Preserving a mother’s legacy

Ro, one of Hubby dear’s dearest friends called up early this morning with the news that she was going “Gara” shopping.


” Hey, I’m going to Naju Daver’s this evening, would you like to come?” I immediately said yes because this was literally an opportunity of a lifetime. Naju Davar is famous for  reviving the  hand embroidered sari or Gara as it is known among the Parsi community that wears them.





The Parsis are Zoroastrians who fled from Persia to escape persecution by the Muslims. They settled down in Gujerat where their boat landed and adopted the ways of the natives while promising to keep to themselves and not propagate their religion. Always willing to adapt and amalgamate, they were the few Indians who didn’t mind associating with the British and became willing partners in business and trade. The Parsis have been a progressive community and have produced luminaries in every field : art, literature, music, medicine, sports, industry and of course business.

Lace & Silk

The Gara is sheer magic –  hand embroidered chamois or shantung silk saris introduced to the Parsi community by seafaring traders to China during the Opium trade in the heydays of the Raj ( early 1800s). Possibly brought home as a peace offering to his wife by a Parsi who got a length of 6 yards of silk especially embroidered, it soon became a status symbol and a MUST in  the wardrobe of every Parsi woman worth her patra nu macchi and  lagan nu custar. And what saris they were ! They were veritable works of art , finely embroidered with satin stitch or chain stitch or French knots, there were birds of paradise, peonies and figures with temples and bridges – each one a priceless piece to be handed down the generations. The work is so fine that you can wear it inside out and you won’t be able to tell the difference!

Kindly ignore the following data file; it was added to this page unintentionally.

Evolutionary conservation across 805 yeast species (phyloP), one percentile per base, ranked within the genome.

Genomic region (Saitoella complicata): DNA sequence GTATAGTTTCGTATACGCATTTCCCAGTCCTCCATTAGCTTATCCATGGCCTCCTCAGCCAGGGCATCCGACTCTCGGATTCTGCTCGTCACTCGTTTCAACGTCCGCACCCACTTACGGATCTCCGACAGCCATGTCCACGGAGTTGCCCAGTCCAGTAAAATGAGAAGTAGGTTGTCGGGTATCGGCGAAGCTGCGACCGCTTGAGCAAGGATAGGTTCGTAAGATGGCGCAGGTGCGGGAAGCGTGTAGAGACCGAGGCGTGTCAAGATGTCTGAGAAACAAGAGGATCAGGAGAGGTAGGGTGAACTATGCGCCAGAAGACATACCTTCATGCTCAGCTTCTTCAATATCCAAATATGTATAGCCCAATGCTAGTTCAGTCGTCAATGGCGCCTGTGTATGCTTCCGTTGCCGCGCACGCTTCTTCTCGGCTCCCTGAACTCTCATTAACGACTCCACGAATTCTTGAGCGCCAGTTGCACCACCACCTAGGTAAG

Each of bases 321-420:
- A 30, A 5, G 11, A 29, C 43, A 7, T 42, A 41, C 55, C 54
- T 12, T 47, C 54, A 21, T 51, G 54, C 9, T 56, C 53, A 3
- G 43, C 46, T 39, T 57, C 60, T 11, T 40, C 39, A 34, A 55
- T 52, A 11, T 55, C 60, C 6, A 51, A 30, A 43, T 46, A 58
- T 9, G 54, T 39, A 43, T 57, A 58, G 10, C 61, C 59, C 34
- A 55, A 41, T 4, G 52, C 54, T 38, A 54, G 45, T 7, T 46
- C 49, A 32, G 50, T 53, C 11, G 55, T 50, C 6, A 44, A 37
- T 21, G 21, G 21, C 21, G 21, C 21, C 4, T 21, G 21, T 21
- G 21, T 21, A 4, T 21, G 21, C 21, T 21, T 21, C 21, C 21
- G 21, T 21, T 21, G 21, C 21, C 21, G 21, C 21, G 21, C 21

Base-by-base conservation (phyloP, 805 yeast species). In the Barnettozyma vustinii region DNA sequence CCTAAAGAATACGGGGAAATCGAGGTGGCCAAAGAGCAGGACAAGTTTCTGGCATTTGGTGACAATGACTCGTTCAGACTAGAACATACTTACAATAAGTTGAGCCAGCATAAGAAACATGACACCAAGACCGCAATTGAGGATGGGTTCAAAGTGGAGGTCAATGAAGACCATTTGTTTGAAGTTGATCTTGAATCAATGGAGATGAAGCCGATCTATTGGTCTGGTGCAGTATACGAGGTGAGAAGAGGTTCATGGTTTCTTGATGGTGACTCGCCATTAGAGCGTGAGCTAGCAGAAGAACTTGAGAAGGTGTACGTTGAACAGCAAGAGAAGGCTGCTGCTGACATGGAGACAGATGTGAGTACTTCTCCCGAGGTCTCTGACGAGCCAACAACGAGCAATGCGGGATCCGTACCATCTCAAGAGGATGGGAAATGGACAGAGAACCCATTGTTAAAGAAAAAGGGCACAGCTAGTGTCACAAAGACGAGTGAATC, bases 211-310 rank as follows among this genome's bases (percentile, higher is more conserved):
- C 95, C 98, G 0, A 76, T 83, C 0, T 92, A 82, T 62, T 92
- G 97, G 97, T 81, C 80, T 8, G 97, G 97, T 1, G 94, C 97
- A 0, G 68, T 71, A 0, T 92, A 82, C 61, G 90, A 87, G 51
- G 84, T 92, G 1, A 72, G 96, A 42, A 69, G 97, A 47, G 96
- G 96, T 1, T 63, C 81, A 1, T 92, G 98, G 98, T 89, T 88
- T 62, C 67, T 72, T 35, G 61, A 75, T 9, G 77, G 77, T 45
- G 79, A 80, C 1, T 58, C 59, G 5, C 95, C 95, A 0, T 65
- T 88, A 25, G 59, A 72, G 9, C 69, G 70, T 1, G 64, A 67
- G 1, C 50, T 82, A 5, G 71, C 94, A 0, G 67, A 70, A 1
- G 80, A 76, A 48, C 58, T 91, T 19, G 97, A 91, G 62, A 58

Luckily the Parsis still wear a sari to their traditional functions and you can still see some dowagers happily swishing their garas  while jiving and rocking away at the Navjote and Wedding receptions. Sadly, garas are few and far between these days as the younger girls are not fond of saris and mothers have a hard time convincing their girls to even look at one leave alone wear one!

Naju Daver was fortunate to have her daughter Farzeen share her passion. Today, Farzeen comes down to Mumbai from Sydney to keep alive her mother’s legacy –  the business her mother set up all those years ago.
With a renewed interest in all things old and glorious, the gara is available at several shops on/off Lamington Road or made to order by other designers. But these are machine embroidered and are not a patch on the  exquisite, highly coveted and prized  hand embroidered sari  by Naju Davar.

Stepping into the past

I quickly made my way down the C road off Forjett Street to the building at the end. A building which had definitely seen better days had the words ” CROWN MANSION’ spelled out in tile and I went inside a darkened staircase, past a sleepy dog, two flights up a worn wooden staircase to a flat that sported the traditional chalk designs and a name board  announcing NAJU DAVER.